More Pacifica

  • More Pacifica
    First, Michael Albert, of Z Magazine, has written a thoughtful and insightful analysis toward “Resolving the Pacifica Crisis.” What’s refreshing is Albert’s even-handed, yet unflinching approach to the conspiracy of factors that have influenced the situation that mires Pacifica. To whit:
    “Given the bitter hostility within Pacifica’s camps… those who seek a rejuvenated, redefined, and exemplary Pacifica, need to continue to educate and agitate, of course, but there needs to be a new wrinkle. Their positive aims have got to be made evident….
    Instead of a ‘Save Pacifica’ battle being waged against each specific violation of progressive values by Pacifica’s management, the battle for a renewed Pacifica needs to be waged under a rubric such as ‘Make Our Movement Reflect Our Aspirations – Pacifica First,’ and it needs to have clear principles and demands that would permit rank-and-file progressives all over the country to understand what’s at stake and to say: ‘Hold on, those principles make sense. Of course our organizations should reflect our aspirations rather than mimicking the structure of Time Magazine, NBC, the State Department, or General Motors. We should support the Pacifica struggle, and you know what, we should patiently and calmly and constructively address the inadequacies of other institutions, too.’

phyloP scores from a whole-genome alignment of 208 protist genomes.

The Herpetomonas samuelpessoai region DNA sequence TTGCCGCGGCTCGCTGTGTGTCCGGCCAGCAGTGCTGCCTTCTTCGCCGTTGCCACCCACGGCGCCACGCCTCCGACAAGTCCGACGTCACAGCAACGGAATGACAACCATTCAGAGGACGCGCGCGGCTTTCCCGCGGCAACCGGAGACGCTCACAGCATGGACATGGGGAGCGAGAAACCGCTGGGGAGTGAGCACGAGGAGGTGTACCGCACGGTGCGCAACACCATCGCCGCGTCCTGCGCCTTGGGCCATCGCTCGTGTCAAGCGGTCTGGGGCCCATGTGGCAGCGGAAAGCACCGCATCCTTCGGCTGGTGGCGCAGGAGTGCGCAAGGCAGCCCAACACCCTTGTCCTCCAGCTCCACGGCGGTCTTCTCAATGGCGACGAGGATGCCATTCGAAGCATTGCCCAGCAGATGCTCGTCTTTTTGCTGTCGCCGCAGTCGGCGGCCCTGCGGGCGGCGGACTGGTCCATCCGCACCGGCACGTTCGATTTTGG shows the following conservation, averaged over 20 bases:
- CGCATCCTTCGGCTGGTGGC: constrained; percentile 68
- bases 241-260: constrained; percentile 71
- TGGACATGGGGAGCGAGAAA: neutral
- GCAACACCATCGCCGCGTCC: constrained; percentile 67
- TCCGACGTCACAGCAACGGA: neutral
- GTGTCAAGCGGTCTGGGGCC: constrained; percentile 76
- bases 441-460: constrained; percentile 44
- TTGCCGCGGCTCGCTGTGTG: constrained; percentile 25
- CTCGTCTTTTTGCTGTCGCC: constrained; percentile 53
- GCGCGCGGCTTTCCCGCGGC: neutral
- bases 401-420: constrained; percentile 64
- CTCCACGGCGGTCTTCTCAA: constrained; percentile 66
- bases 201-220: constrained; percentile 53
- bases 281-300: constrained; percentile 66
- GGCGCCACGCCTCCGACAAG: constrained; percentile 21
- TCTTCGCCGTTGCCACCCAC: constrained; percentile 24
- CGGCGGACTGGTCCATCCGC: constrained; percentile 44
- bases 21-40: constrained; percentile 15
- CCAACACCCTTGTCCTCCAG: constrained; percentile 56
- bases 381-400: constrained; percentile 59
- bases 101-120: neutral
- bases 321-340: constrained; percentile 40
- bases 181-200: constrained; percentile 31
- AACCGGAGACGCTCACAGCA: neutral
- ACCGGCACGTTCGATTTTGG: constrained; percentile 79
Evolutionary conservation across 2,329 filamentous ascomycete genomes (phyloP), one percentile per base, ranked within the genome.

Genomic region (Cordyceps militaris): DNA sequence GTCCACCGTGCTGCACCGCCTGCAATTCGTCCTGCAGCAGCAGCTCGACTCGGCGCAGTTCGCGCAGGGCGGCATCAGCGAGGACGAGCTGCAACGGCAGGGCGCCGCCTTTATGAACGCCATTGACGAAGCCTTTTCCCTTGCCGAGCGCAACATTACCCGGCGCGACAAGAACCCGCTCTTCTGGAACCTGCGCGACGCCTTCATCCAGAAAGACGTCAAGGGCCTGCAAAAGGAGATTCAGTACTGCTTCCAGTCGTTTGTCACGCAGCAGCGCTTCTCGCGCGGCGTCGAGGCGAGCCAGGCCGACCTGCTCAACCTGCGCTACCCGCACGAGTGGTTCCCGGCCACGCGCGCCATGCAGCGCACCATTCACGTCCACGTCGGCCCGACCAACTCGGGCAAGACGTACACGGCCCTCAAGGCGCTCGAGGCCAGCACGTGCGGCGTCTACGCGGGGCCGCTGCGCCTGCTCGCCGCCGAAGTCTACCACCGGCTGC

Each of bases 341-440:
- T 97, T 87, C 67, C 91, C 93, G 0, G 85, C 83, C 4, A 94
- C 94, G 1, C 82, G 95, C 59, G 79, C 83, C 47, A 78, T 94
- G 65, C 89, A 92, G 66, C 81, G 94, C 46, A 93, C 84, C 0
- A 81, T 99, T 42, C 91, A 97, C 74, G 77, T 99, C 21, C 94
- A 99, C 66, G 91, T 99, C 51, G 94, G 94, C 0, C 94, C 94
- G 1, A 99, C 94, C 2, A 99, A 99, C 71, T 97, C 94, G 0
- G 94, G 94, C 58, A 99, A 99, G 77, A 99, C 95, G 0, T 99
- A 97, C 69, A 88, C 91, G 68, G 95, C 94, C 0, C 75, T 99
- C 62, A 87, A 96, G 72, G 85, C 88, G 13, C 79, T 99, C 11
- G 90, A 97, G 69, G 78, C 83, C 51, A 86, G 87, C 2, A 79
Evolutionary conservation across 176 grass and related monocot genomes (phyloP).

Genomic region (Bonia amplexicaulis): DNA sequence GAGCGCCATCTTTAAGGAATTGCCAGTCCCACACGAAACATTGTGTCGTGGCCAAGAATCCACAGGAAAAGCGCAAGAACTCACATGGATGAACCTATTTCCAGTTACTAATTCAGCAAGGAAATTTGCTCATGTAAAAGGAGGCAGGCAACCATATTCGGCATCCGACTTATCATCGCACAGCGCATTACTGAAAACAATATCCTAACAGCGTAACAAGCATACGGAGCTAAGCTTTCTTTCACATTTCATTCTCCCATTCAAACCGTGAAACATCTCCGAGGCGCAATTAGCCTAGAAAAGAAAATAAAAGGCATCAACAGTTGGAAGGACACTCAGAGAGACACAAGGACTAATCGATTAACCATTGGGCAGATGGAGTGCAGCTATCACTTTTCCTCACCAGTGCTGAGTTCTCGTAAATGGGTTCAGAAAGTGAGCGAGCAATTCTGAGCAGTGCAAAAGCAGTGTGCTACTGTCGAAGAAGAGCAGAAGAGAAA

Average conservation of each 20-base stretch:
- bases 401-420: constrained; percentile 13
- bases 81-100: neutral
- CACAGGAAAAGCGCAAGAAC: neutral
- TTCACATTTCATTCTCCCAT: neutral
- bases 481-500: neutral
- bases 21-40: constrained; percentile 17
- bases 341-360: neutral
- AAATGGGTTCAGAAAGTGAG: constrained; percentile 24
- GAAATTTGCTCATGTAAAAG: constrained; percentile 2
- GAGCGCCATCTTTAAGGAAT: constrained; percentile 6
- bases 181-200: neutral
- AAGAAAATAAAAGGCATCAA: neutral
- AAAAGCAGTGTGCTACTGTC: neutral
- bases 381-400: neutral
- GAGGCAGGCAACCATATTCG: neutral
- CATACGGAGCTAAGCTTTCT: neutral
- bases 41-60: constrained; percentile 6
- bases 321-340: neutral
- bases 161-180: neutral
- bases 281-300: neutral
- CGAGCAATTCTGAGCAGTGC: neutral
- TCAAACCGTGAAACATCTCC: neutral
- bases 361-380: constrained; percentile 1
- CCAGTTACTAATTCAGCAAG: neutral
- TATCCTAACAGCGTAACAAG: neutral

Albert takes the long view on this struggle and sees it as an institutional problem, among many, that derives from Pacifica foresaking progressive democratic governance from within. Which leads me to this question: how can any organization that refuses to embrace and use democracy within be able to promote, protect and enrich democracy in the world outside?

    Second, there is a much more scathing discussion of the “ideological” reversals at Pacifica–the corporatization of the Pacifica National Board–at the Village Voice.

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